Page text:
A Book Of Silence by Sara Maitland
Maitland’s book opens on a radiant October morning as she sits luxuriating in the view from her cottage, cloud formations, reed, rough grass, heather and bracken stretching out for many miles. She humorously writes that Virginia Woolf believed that every woman writer needed a room of her own but that she needs a moor of her own to nourish her writerly muse.
Sara writes about her noisy life growing up in a large family in Scotland, one of six children in a home where their parents encouraged them to be witty and contentious and she recalls “verbal battering, reducing people to tears, slamming doors, screaming fights and boisterous play”. She writes that introspection, solitude, silence or any withdrawal from the herd was not allowed.
After 20 years as a feminist novelist, vicar’s wife and mother, Sara embarked on a quest for silence which took her to ever more isolated houses and finally to her native Galloway. Her six-week stay in a remote cottage on Skye is her first experience of prolonged silence and isolation. She certainly experienced some downsides when she heard voices on the wind but felt that the scary times were worth it because of the delightful possibility of jouissance.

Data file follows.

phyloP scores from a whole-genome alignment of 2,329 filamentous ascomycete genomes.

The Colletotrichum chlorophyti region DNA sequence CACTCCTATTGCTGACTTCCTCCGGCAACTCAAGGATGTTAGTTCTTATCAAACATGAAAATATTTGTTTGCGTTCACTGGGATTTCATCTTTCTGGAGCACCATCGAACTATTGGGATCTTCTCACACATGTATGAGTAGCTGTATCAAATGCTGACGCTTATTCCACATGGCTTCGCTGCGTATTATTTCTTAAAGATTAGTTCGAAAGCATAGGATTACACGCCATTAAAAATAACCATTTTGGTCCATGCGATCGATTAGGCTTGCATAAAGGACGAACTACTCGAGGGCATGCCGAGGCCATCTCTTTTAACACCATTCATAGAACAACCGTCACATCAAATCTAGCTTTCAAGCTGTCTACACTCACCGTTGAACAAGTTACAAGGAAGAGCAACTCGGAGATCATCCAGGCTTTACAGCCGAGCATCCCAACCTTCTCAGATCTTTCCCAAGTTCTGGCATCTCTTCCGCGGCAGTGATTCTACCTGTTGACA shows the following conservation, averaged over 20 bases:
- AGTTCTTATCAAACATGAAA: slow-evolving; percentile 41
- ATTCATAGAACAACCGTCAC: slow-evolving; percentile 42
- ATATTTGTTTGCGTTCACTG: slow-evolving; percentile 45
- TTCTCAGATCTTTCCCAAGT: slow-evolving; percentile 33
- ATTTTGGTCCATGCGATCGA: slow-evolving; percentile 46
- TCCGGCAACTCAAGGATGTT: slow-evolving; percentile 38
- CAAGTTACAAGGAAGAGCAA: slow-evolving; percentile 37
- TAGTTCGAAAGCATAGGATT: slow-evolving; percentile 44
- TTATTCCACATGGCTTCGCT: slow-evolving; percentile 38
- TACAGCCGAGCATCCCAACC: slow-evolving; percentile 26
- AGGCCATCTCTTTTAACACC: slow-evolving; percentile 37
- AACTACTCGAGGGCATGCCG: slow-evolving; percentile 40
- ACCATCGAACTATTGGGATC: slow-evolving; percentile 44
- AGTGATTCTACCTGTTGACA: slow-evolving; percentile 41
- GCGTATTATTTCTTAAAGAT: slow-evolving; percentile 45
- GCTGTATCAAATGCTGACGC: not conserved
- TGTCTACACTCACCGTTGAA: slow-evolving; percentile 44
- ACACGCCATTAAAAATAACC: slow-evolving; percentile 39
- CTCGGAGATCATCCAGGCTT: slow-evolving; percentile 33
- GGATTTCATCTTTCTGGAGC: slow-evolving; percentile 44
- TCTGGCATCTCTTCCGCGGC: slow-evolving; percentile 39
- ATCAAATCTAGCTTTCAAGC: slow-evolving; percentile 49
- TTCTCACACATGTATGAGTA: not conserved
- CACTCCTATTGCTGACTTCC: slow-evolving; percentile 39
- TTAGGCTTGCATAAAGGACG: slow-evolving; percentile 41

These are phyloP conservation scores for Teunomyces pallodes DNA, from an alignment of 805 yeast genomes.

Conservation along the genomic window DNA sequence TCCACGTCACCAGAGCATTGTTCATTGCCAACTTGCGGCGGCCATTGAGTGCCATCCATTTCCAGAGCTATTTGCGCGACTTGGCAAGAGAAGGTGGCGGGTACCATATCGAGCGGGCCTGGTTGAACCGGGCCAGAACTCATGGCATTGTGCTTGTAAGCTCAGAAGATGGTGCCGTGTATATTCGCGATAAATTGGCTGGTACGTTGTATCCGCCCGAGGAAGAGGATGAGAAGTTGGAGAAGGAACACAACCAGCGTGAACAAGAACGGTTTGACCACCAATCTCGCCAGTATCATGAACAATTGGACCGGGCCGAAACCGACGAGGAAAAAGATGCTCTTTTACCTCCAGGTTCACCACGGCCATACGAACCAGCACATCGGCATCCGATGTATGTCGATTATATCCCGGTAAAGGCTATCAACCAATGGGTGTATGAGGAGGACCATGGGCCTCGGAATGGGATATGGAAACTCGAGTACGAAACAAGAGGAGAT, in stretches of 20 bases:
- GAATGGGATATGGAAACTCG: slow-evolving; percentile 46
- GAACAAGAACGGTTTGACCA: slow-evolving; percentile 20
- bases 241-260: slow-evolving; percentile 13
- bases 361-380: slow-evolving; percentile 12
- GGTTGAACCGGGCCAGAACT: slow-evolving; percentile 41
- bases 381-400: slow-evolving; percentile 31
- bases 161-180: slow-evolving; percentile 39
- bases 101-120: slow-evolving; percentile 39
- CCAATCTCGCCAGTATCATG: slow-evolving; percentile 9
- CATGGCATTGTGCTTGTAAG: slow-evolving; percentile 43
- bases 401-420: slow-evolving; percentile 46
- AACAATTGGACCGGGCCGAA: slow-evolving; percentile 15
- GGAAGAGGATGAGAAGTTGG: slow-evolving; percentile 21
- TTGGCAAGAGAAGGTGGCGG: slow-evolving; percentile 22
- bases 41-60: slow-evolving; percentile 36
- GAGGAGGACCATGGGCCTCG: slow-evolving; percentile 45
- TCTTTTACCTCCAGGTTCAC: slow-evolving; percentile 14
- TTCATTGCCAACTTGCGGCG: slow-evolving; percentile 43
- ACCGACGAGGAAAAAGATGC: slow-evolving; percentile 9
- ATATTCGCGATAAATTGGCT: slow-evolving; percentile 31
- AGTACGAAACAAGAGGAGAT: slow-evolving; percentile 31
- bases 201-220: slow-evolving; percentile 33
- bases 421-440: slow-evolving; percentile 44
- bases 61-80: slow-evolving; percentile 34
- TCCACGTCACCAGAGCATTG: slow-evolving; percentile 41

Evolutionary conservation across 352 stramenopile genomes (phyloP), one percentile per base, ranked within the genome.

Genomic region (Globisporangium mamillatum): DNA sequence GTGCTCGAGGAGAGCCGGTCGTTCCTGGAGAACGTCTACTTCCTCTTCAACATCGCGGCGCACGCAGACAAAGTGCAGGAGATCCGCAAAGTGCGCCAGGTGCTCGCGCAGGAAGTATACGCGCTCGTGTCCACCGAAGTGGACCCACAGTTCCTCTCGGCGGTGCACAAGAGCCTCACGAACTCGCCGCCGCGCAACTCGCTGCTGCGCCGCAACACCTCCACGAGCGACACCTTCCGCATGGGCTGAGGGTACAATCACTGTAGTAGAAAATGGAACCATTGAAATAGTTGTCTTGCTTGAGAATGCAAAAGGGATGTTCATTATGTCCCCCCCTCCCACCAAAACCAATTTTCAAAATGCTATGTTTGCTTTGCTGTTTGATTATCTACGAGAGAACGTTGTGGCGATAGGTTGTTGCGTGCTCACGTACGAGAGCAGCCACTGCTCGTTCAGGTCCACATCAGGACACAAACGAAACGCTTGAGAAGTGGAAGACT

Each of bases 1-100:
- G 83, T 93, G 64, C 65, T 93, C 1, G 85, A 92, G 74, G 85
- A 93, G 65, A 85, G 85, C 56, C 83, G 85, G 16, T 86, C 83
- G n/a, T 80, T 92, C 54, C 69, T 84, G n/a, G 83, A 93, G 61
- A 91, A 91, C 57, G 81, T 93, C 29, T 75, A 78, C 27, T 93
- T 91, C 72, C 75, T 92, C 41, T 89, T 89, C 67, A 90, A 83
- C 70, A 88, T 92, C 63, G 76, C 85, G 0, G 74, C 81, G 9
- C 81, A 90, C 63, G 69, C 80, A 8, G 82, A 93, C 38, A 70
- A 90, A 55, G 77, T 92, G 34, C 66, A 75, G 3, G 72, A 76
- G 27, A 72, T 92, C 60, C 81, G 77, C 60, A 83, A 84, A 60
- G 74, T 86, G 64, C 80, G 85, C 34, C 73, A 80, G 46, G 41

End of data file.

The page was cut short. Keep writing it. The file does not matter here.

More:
Maitland leaves no stones of silence unturned in this exploration and her sources are as diverse as Abraham, Zozimus, Enid Blyton and Kafka. The book explores the cultural dichotomy of our age, where we venerate silence as the wellspring of creativity and profound thought. We are fascinated by Buddhism and meditation but we do everything in our power to eliminate it from our lives which are lived to a loud soundtrack of modernity. Maitland writes that “in our noise-obsessed culture it is very easy to forget just how many of the major physical forces on which we depend are silent – gravity, electricity, light, tides, the unseen and unheard spinning of the whole cosmos.”
The Art of Stillness by Pico Iyer
This short book, just 64 pages, by Pico Iyer is a wonderful paean to the stationary life, an inspiring analysis of the need to escape the persistent distractability of the mundane. Iyer has spent a lifetime in pursuit of stillness and quiet. In his 20s he fled the safety of a job in Manhattan with Time magazine to live a contemplative life in the backstreets of Kyoto, Japan.